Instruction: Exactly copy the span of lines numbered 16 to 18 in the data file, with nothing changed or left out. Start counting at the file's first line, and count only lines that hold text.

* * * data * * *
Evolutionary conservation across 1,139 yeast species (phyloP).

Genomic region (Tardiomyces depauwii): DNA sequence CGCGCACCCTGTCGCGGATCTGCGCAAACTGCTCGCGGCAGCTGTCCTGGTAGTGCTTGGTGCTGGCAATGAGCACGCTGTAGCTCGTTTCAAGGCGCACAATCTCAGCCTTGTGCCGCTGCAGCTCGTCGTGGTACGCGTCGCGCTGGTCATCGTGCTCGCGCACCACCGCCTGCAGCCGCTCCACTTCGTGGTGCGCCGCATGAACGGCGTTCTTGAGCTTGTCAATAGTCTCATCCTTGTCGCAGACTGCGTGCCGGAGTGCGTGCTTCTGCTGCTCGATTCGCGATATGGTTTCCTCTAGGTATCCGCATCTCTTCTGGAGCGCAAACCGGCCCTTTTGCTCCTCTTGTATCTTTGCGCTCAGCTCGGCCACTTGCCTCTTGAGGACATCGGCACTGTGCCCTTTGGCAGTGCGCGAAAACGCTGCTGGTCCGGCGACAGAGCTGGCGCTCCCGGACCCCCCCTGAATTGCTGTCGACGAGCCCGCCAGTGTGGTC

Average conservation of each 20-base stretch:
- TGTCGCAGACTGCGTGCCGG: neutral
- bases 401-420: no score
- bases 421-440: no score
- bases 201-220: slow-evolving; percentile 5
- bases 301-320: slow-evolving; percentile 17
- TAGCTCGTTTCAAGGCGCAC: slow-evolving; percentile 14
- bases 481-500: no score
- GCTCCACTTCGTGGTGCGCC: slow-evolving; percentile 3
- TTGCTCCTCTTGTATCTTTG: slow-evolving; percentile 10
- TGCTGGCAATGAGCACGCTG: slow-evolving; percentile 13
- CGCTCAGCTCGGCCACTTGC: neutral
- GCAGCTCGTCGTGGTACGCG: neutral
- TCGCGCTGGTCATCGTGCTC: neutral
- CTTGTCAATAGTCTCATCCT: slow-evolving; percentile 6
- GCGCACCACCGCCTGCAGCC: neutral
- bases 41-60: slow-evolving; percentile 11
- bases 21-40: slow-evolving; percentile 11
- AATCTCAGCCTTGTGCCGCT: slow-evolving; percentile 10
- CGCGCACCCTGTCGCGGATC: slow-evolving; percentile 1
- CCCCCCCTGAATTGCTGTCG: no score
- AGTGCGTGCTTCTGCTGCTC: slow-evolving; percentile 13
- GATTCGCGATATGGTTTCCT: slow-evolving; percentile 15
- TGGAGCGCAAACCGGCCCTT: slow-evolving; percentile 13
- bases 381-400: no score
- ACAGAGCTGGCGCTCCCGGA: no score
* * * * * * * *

- TCGCGCTGGTCATCGTGCTC: neutral
- CTTGTCAATAGTCTCATCCT: slow-evolving; percentile 6
- GCGCACCACCGCCTGCAGCC: neutral